This leaves my memory-wiping academy novel, which I decided earlier this year that I want to expand and split into four books. The first draft, which I finished just before I graduated college, was designed as a test to see if I could write the plot of a young adult trilogy into one book. The answer is yes, I could, but the book was one hundred sixty thousand words—which is way too long if you didn’t know that—and that’s when I glossed over a lot that I wanted to explore deeper. Plus I had a lot of extra plot I left out because I started panicking about the length. And also there were a bunch of plot holes that come from being one of my first drafts. So I started on that around Christmas but didn’t get very far (because of all the other stuff I’ve been working on). This revision will be my project in law school.

 

It’s a lot to get done this summer, but I write fast, and I’m pretty sure I can accomplish most of it. But I better stop talking about it and get writing.

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Here We Go Again: The Dreaded Revision

I am currently in the middle of some major revisions. In fact, I’ve been doing almost nothing but revisions for the last few months, first short stories to submit to the Dell Award and now my small-child magician novel. So I thought I’d take a moment to talk about how I revise. Over the past several years, my writing style has changed significantly, and so has my process for revising, but my goal has always been the same: to tell a good story.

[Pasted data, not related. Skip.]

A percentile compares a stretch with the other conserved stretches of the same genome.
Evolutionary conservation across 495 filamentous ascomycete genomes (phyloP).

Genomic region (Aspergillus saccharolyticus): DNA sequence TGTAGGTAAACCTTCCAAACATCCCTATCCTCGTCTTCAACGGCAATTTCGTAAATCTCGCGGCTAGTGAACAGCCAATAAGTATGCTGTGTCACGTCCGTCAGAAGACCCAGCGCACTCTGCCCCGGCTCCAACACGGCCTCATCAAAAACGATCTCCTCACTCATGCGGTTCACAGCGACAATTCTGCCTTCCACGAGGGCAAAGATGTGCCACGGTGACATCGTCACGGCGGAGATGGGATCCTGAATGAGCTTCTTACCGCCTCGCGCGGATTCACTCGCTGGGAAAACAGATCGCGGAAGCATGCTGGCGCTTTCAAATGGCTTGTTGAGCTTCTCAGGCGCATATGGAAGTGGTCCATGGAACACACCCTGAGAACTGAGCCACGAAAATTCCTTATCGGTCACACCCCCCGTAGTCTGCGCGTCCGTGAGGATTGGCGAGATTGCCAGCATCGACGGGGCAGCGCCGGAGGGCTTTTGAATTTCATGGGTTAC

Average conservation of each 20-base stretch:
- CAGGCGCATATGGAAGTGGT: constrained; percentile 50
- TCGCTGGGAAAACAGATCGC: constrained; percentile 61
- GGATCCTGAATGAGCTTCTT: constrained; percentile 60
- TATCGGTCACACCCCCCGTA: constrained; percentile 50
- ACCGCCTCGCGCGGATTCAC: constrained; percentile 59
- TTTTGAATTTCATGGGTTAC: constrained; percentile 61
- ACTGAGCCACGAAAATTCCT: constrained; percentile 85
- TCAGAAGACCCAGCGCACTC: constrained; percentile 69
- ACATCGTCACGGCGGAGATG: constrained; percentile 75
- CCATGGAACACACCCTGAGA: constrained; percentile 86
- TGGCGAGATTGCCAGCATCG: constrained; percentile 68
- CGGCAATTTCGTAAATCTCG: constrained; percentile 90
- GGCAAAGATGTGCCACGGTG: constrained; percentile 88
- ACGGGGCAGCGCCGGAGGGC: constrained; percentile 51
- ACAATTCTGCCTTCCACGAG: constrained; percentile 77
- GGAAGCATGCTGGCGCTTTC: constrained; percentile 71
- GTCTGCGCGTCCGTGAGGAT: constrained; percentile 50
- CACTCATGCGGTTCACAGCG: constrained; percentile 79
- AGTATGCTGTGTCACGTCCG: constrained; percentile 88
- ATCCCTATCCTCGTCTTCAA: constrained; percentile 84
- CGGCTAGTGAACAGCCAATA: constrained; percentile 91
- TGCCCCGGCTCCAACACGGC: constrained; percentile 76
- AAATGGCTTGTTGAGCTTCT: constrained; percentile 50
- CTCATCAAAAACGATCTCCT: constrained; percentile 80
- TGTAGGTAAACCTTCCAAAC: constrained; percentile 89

For me, revising effectively has a lot to do with understanding how you write in the first place as well as how you read. Because once you’ve finished a first draft, you have to step back and look at it not as your baby that you slaved over but as an editor and as a reader. It’s an oft-repeated bit of advice, but revision does mean reseeing, looking at the work anew with time and perspective and then, of course, changing what you see to make it better.

 

So first, before I do anything else to a draft, I put it away. This is partly because I am a firm believer in writing shitty first drafts—it’s better to get the words down on paper and worry about making them the right words later—so I tend to hate most of my first drafts—sometimes unreasonably so—and I need time and perspective to see what is truly terrible, what needs to be fixed, what is not as bad as I thought it was, and what is actually really good.